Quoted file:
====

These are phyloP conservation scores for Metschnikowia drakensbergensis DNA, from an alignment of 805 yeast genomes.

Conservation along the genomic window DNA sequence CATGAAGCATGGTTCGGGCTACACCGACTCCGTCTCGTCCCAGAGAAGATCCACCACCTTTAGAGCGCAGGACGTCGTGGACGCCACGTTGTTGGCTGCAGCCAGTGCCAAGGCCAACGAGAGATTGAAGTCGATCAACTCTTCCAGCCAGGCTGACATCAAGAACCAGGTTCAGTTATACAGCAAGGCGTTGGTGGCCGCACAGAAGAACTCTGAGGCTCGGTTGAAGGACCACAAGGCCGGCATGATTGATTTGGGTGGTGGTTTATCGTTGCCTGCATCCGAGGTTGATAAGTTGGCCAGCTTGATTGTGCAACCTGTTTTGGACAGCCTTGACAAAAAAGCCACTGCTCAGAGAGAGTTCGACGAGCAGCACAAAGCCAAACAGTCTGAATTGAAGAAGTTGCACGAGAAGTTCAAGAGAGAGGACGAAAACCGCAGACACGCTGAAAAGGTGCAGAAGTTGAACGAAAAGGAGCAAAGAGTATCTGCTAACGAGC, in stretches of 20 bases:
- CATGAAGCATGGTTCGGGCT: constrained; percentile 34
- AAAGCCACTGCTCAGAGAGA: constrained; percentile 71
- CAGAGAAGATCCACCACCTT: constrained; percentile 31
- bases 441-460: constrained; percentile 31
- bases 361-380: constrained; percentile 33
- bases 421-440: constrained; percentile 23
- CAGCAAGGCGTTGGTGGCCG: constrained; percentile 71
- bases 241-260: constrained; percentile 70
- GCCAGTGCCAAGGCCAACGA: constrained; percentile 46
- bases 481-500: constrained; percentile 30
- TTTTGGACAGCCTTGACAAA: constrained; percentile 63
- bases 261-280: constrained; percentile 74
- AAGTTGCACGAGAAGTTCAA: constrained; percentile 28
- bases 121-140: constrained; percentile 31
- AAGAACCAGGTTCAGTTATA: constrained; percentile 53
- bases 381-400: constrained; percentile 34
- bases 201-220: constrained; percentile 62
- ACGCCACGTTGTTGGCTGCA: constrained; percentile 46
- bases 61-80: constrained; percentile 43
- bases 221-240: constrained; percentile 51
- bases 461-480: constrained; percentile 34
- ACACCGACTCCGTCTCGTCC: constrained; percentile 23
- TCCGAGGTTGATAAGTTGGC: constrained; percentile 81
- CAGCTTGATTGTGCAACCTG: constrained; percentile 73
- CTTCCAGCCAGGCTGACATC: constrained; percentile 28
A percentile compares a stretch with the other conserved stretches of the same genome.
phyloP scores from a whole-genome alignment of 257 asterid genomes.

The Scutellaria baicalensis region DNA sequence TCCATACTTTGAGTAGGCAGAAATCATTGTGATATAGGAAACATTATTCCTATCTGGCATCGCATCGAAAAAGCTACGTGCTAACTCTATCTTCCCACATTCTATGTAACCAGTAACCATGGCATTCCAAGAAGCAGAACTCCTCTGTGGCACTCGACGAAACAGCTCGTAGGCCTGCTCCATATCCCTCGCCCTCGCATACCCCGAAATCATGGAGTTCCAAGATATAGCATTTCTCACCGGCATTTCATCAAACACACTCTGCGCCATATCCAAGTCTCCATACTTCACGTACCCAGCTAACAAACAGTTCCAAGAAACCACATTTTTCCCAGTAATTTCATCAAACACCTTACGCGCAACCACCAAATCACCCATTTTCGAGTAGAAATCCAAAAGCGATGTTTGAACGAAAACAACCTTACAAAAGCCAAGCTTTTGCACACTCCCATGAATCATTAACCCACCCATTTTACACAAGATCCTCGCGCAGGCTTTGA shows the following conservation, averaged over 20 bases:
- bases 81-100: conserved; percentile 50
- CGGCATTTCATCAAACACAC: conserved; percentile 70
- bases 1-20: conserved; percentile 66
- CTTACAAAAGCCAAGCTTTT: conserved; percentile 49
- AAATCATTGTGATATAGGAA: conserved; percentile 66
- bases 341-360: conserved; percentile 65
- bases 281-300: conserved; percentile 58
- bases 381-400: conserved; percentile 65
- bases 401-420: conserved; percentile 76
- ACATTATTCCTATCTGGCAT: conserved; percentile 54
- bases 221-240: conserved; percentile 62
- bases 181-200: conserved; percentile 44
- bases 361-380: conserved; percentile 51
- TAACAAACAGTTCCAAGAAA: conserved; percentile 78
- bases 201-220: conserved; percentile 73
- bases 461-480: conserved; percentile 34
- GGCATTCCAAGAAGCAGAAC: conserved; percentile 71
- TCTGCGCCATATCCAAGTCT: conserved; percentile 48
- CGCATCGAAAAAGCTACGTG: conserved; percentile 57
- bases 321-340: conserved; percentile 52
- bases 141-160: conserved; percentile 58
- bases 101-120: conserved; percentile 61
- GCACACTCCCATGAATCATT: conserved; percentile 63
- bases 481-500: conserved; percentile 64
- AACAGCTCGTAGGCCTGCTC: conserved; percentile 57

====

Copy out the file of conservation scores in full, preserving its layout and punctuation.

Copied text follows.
These are phyloP conservation scores for Metschnikowia drakensbergensis DNA, from an alignment of 805 yeast genomes.

Conservation along the genomic window DNA sequence CATGAAGCATGGTTCGGGCTACACCGACTCCGTCTCGTCCCAGAGAAGATCCACCACCTTTAGAGCGCAGGACGTCGTGGACGCCACGTTGTTGGCTGCAGCCAGTGCCAAGGCCAACGAGAGATTGAAGTCGATCAACTCTTCCAGCCAGGCTGACATCAAGAACCAGGTTCAGTTATACAGCAAGGCGTTGGTGGCCGCACAGAAGAACTCTGAGGCTCGGTTGAAGGACCACAAGGCCGGCATGATTGATTTGGGTGGTGGTTTATCGTTGCCTGCATCCGAGGTTGATAAGTTGGCCAGCTTGATTGTGCAACCTGTTTTGGACAGCCTTGACAAAAAAGCCACTGCTCAGAGAGAGTTCGACGAGCAGCACAAAGCCAAACAGTCTGAATTGAAGAAGTTGCACGAGAAGTTCAAGAGAGAGGACGAAAACCGCAGACACGCTGAAAAGGTGCAGAAGTTGAACGAAAAGGAGCAAAGAGTATCTGCTAACGAGC, in stretches of 20 bases:
- CATGAAGCATGGTTCGGGCT: constrained; percentile 34
- AAAGCCACTGCTCAGAGAGA: constrained; percentile 71
- CAGAGAAGATCCACCACCTT: constrained; percentile 31
- bases 441-460: constrained; percentile 31
- bases 361-380: constrained; percentile 33
- bases 421-440: constrained; percentile 23
- CAGCAAGGCGTTGGTGGCCG: constrained; percentile 71
- bases 241-260: constrained; percentile 70
- GCCAGTGCCAAGGCCAACGA: constrained; percentile 46
- bases 481-500: constrained; percentile 30
- TTTTGGACAGCCTTGACAAA: constrained; percentile 63
- bases 261-280: constrained; percentile 74
- AAGTTGCACGAGAAGTTCAA: constrained; percentile 28
- bases 121-140: constrained; percentile 31
- AAGAACCAGGTTCAGTTATA: constrained; percentile 53
- bases 381-400: constrained; percentile 34
- bases 201-220: constrained; percentile 62
- ACGCCACGTTGTTGGCTGCA: constrained; percentile 46
- bases 61-80: constrained; percentile 43
- bases 221-240: constrained; percentile 51
- bases 461-480: constrained; percentile 34
- ACACCGACTCCGTCTCGTCC: constrained; percentile 23
- TCCGAGGTTGATAAGTTGGC: constrained; percentile 81
- CAGCTTGATTGTGCAACCTG: constrained; percentile 73
- CTTCCAGCCAGGCTGACATC: constrained; percentile 28
A percentile compares a stretch with the other conserved stretches of the same genome.
phyloP scores from a whole-genome alignment of 257 asterid genomes.

The Scutellaria baicalensis region DNA sequence TCCATACTTTGAGTAGGCAGAAATCATTGTGATATAGGAAACATTATTCCTATCTGGCATCGCATCGAAAAAGCTACGTGCTAACTCTATCTTCCCACATTCTATGTAACCAGTAACCATGGCATTCCAAGAAGCAGAACTCCTCTGTGGCACTCGACGAAACAGCTCGTAGGCCTGCTCCATATCCCTCGCCCTCGCATACCCCGAAATCATGGAGTTCCAAGATATAGCATTTCTCACCGGCATTTCATCAAACACACTCTGCGCCATATCCAAGTCTCCATACTTCACGTACCCAGCTAACAAACAGTTCCAAGAAACCACATTTTTCCCAGTAATTTCATCAAACACCTTACGCGCAACCACCAAATCACCCATTTTCGAGTAGAAATCCAAAAGCGATGTTTGAACGAAAACAACCTTACAAAAGCCAAGCTTTTGCACACTCCCATGAATCATTAACCCACCCATTTTACACAAGATCCTCGCGCAGGCTTTGA shows the following conservation, averaged over 20 bases:
- bases 81-100: conserved; percentile 50
- CGGCATTTCATCAAACACAC: conserved; percentile 70
- bases 1-20: conserved; percentile 66
- CTTACAAAAGCCAAGCTTTT: conserved; percentile 49
- AAATCATTGTGATATAGGAA: conserved; percentile 66
- bases 341-360: conserved; percentile 65
- bases 281-300: conserved; percentile 58
- bases 381-400: conserved; percentile 65
- bases 401-420: conserved; percentile 76
- ACATTATTCCTATCTGGCAT: conserved; percentile 54
- bases 221-240: conserved; percentile 62
- bases 181-200: conserved; percentile 44
- bases 361-380: conserved; percentile 51
- TAACAAACAGTTCCAAGAAA: conserved; percentile 78
- bases 201-220: conserved; percentile 73
- bases 461-480: conserved; percentile 34
- GGCATTCCAAGAAGCAGAAC: conserved; percentile 71
- TCTGCGCCATATCCAAGTCT: conserved; percentile 48
- CGCATCGAAAAAGCTACGTG: conserved; percentile 57
- bases 321-340: conserved; percentile 52
- bases 141-160: conserved; percentile 58
- bases 101-120: conserved; percentile 61
- GCACACTCCCATGAATCATT: conserved; percentile 63
- bases 481-500: conserved; percentile 64
- AACAGCTCGTAGGCCTGCTC: conserved; percentile 57